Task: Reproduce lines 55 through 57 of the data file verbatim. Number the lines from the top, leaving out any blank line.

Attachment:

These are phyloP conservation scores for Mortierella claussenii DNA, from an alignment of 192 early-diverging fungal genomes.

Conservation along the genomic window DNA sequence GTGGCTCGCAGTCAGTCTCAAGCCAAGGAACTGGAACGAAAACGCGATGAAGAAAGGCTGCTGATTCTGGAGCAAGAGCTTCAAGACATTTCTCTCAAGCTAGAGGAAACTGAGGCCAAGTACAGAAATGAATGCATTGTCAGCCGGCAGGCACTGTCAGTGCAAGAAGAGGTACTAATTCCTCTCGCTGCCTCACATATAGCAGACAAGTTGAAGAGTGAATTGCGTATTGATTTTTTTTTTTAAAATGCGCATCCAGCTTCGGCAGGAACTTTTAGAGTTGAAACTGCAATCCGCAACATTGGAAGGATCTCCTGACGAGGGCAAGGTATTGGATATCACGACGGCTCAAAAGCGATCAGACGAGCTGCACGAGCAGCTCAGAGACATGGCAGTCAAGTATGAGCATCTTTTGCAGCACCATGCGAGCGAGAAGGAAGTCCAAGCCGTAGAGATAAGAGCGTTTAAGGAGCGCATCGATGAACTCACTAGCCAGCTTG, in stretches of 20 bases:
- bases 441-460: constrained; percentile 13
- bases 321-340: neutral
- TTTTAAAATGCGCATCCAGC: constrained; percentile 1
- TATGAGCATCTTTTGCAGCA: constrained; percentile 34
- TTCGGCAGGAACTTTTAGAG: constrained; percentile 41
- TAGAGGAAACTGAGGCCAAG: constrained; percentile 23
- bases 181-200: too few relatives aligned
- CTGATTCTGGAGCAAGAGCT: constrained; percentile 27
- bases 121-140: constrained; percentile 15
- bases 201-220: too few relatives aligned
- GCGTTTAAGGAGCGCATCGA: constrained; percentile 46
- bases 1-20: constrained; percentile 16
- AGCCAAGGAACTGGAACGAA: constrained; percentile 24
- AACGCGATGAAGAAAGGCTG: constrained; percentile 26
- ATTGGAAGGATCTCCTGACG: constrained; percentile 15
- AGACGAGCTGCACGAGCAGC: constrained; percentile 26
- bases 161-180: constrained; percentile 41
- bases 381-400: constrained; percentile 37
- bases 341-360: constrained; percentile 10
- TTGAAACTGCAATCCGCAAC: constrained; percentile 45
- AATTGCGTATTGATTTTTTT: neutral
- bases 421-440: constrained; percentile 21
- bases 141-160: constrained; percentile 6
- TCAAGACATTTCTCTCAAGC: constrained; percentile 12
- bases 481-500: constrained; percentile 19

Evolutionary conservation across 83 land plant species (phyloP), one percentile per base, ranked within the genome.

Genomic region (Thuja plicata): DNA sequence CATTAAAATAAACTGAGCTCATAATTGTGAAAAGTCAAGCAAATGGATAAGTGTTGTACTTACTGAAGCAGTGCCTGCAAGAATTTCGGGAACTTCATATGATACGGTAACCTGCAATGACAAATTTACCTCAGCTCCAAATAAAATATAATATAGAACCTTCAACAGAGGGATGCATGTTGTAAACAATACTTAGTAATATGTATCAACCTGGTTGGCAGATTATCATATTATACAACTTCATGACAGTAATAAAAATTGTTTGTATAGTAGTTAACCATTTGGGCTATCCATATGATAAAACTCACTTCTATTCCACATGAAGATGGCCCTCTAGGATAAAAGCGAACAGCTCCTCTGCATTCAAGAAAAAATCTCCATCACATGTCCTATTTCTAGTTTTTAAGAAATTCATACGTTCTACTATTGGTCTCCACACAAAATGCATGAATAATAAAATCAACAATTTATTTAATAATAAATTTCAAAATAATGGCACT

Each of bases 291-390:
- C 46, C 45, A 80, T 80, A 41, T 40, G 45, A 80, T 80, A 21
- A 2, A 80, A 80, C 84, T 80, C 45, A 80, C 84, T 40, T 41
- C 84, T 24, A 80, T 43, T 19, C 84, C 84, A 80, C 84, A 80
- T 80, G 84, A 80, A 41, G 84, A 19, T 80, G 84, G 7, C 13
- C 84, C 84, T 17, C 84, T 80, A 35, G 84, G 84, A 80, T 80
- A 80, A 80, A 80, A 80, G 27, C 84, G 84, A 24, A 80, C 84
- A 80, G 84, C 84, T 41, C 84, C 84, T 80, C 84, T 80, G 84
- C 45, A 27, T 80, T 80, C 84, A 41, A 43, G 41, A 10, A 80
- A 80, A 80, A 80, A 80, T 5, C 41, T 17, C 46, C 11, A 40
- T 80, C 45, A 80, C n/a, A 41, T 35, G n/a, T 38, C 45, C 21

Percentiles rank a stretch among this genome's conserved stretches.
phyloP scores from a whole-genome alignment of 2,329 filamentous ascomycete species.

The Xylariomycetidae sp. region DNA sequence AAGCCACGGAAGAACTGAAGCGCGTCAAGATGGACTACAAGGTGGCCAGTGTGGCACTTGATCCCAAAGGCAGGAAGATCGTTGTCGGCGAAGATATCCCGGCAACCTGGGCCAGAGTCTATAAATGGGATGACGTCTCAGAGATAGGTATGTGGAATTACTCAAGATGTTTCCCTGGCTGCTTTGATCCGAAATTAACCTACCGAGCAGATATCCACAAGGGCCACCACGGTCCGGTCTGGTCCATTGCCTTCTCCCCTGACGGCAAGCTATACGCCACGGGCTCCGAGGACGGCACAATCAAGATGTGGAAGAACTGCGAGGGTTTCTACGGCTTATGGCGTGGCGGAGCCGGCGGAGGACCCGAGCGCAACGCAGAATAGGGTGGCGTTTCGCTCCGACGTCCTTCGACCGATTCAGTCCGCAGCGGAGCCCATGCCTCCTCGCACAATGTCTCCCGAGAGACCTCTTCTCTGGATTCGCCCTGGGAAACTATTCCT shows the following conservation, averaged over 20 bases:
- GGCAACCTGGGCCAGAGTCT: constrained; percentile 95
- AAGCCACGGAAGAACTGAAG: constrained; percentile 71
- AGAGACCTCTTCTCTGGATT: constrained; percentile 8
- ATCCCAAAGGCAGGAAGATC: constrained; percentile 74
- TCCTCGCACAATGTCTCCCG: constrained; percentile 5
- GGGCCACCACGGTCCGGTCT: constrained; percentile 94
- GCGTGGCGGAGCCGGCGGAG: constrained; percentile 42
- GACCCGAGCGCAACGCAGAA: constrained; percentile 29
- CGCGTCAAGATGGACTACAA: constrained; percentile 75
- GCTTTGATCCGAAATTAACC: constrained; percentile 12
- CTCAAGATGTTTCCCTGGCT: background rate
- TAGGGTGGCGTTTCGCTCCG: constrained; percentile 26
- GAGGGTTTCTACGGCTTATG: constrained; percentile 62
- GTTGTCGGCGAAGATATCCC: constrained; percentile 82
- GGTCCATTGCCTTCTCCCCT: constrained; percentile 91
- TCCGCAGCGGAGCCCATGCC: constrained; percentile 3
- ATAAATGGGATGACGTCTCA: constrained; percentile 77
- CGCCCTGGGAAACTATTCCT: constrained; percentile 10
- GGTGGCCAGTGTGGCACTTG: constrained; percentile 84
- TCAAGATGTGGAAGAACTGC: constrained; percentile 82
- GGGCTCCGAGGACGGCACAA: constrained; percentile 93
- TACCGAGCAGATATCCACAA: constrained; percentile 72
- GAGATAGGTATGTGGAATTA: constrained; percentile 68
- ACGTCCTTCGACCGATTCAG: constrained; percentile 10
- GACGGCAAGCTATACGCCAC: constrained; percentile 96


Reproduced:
- TAGGGTGGCGTTTCGCTCCG: constrained; percentile 26
- GAGGGTTTCTACGGCTTATG: constrained; percentile 62
- GTTGTCGGCGAAGATATCCC: constrained; percentile 82